- The size of the EFI partition can be smaller, in practive it’s unlikely that you need more than 300 MiB. However some UEFIs might be buggy and if you ever want to install an additional kernel or something like memtest86+ you will be happy to have the extra space.
- The swap partition can be omitted, it is not strictly needed. If you need more swap for some reason you can also add more using a swap file later (see ArchWiki page). If you know you want to use suspend-to-RAM, you want to increase the size to something more than the size of your memory.
- If you used GParted, create the EFI partition as FAT32 and set the
espflag. For the root partition use ext4 or F2FS if available.
Creating and mounting the root partition
To create the root partition, we need to install the
sudo apt install f2fs-tools
Now we can create the file system with the correct flags:
mkfs.f2fs -O extra_attr,inode_checksum,sb_checksum,compression,encrypt /dev/nvme0n1p3
For details on the flags visit the ArchWiki page.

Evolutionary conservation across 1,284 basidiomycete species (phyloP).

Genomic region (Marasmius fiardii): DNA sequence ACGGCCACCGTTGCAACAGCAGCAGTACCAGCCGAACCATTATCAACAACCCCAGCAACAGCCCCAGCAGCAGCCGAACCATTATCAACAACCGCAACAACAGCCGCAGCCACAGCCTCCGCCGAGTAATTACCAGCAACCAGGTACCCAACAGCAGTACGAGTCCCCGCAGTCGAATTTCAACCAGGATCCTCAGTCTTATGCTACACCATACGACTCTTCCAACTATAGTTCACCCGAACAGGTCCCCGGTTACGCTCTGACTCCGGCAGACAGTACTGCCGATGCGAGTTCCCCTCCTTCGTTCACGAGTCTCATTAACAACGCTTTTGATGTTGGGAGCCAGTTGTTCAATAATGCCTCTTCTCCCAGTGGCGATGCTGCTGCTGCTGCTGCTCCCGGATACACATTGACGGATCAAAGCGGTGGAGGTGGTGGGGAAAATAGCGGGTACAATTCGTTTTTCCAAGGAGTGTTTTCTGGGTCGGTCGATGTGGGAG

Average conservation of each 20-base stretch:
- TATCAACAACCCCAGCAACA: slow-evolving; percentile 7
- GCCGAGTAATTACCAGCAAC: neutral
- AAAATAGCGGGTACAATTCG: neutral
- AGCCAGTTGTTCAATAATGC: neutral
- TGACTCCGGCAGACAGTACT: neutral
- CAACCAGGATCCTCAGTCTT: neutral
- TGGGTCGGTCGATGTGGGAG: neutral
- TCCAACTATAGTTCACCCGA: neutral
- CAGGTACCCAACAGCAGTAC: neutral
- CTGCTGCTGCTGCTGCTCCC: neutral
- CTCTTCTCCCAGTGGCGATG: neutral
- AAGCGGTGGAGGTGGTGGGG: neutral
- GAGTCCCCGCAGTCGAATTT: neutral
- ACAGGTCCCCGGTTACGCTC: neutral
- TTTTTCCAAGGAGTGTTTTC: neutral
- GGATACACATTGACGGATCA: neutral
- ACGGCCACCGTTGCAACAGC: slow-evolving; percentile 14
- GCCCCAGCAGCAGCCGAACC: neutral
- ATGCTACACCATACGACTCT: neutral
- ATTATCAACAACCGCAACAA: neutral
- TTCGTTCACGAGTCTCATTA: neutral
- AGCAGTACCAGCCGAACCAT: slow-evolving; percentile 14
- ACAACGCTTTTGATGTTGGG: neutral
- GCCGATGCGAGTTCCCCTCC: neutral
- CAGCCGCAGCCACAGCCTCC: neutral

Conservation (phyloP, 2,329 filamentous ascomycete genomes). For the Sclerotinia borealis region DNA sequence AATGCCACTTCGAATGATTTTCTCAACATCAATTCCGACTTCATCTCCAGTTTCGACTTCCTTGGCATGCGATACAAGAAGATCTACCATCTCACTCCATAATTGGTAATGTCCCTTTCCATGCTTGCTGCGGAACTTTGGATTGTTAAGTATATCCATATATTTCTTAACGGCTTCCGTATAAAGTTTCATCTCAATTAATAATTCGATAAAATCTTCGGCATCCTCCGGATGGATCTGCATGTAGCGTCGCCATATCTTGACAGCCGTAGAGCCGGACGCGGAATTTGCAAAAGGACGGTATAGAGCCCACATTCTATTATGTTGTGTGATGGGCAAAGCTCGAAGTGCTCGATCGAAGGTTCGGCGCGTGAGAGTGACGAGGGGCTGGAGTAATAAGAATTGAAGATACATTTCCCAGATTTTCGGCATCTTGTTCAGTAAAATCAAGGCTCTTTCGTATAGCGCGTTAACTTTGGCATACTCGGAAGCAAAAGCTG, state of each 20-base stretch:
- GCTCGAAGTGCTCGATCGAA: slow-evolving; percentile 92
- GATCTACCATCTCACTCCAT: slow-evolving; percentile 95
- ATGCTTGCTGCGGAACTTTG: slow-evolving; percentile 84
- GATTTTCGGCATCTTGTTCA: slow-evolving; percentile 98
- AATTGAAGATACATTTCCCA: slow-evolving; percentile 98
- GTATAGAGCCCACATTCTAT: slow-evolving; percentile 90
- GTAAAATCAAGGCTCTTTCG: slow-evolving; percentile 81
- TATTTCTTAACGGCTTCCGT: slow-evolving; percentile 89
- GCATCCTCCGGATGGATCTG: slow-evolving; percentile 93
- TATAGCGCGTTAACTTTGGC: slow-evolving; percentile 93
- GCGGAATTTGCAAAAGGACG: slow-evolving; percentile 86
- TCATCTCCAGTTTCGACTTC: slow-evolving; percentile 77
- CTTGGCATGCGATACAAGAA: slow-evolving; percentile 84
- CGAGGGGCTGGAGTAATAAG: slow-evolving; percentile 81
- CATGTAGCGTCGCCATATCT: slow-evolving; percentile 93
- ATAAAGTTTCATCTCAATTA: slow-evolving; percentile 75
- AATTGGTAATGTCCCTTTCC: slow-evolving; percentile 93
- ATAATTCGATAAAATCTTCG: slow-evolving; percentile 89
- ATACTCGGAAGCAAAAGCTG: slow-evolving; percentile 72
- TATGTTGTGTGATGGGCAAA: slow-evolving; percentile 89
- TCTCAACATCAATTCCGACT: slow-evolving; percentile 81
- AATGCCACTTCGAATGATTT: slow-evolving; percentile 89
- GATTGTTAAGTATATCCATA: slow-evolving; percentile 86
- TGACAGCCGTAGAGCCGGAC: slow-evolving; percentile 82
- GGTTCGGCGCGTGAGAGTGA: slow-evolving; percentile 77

Next, we need to mount the partition with the correct flags. First, create a working directory:
mkdir bootstrap cd bootstrap mkdir root export DFS=$(pwd)/root
Then we can mount the partition:
sudo mount -o compress_algorithm=zstd:6,compress_chksum,gc_merge,lazytime /dev/nvme0n1p3 $DFS
Again, for details on the mount options visit the above mentioned ArchWiki page.
First we need to install the
sudo apt install debootstrap
Now we can do the bootstrapping:
debootstrap --arch=amd64 --components=main,contrib,non-free,non-free-firmware unstable $DFS http://deb.debian.org/debian
--archsets the CPU architecture (see Debian Wiki).
--componentssets the archive components, if you don’t want non-free pacakges you might want to remove some entries here.
unstableis the Debian release, you might want to change that to
$DFSpoints to the mounting point of the root partition.
http://deb.debian.org/debianis the Debian mirror, you might want to set that to